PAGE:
LPG vs Liquid Fuels

On last week’s show I was extolling the virtues of diesel (modern turbo diesels) over petrol.

Someone called up off air and said “you convinced me of diesel, but what about LPG?”

It’s a good question.  LPG of course stands for liquefied petroleum gas, and is actually a mixture of butane and propane.  When it’s pressurised it turns into a liquid, and that’s the liquid you see sloshing around inside a cigarette lighter.

There are several advantages of LPG over both petrol and diesel.  The most obvious one, of course, is that its much cheaper.  But there are other advantages.

Most notable, of course, is the fact that the motors run so clean.  The reason for this is quite straightforward.  Simply put, as soon as it leaves the fuel tank it is already a gas.  Both petrol and diesel, on the other hand, are of course liquids, and the fuel delivery system on your car, whether it be a carburettor or fuel injectors, has the job of doing its level best to turn that liquid into a gas.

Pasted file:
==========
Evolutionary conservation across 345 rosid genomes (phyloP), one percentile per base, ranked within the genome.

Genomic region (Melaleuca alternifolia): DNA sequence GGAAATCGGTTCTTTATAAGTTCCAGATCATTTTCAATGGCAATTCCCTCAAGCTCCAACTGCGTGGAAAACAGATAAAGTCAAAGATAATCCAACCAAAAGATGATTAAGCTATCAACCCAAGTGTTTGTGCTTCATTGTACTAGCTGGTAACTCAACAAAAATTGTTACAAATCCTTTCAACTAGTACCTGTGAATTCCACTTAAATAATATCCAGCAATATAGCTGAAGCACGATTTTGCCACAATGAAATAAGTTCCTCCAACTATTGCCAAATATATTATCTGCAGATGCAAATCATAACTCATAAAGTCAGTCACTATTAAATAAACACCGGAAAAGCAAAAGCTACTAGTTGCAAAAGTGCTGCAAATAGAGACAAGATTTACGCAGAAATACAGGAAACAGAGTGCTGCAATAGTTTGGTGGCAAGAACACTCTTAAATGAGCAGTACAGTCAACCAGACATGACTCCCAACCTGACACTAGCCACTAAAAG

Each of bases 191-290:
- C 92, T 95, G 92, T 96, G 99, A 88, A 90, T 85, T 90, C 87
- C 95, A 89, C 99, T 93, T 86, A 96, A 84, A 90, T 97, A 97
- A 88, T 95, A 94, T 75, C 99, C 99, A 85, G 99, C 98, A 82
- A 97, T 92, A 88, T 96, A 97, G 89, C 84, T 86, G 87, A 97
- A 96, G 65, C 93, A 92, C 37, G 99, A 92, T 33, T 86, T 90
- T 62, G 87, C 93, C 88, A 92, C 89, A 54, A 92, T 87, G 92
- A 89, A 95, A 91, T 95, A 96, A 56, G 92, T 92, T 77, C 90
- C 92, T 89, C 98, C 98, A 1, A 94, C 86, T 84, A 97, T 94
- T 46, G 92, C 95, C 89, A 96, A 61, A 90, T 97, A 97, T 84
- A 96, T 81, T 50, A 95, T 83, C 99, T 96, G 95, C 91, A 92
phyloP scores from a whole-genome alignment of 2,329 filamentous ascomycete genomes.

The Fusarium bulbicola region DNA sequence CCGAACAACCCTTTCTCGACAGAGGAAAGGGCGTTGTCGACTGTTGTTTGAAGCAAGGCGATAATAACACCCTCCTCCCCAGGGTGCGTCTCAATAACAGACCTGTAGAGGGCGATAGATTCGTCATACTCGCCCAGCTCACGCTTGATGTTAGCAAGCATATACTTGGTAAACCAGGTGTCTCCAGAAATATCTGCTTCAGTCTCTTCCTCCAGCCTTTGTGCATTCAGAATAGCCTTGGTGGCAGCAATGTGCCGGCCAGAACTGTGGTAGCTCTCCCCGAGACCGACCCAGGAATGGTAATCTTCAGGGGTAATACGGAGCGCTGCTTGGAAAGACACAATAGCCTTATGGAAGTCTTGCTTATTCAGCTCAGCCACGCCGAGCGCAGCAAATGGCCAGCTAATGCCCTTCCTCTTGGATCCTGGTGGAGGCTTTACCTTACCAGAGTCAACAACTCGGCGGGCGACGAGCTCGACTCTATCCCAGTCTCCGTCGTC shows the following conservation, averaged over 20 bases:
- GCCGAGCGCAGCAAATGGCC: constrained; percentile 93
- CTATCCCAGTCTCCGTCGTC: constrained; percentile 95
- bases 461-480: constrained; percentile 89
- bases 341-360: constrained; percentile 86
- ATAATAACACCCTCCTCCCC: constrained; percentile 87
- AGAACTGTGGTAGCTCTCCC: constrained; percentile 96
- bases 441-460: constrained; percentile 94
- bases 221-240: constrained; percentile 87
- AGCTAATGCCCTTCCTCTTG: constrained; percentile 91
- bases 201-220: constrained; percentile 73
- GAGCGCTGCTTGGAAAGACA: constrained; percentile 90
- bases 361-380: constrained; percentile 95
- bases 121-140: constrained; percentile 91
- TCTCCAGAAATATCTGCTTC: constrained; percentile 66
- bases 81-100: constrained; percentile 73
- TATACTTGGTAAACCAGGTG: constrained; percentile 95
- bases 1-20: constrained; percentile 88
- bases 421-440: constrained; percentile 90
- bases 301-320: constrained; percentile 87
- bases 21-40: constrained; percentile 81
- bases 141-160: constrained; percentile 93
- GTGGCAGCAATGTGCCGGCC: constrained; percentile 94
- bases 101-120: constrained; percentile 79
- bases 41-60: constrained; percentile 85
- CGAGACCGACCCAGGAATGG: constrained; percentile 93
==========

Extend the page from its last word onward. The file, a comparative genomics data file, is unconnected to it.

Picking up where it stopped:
Unfortunately, this process is less than perfect, particularly on the older type diesels, and the consequence of this is that your engine gets some liquid fuel that doesn’t burn and runs down into the sump.

Now, as we have seen, the combustion of fuels is less than perfect, with one of the products being carbon.  The most likely place for this to form is on the surface of one of the liquid fuel droplets, as the inside of the drop would not contain any oxygen, so it’s the right conditions for the oxygen starvation that’s will result in carbon, instead of CO2.

Because it forms in the drop, it then falls into your sump and hence the dirty oil.

But with LPG since it is a gas, the tiny particles of carbon that may form just get blown out of the engine..

So LPG is a great choice from that standpoint.  The only disadvantage it has, is that if you run out of fuel, it’s a towing job to refill.  If you’re going for a drive in the country, a second problem emerges – it’s not that easy to find service stations that sell it.

But one of the things that puzzles me most about LPG is that so few car manufacturers make it as a factory option.  The only attempt at a dedicated LPG vehicle of course is the Falcon, but it was a pretty poor attempt.  But I don’t understand why other manufacturers paint make dedicated LPG vehicles – I reckon they’d sell like hotcakes.

Removing Tyre Marks

Occasionally I get asked how to remove tyre stains.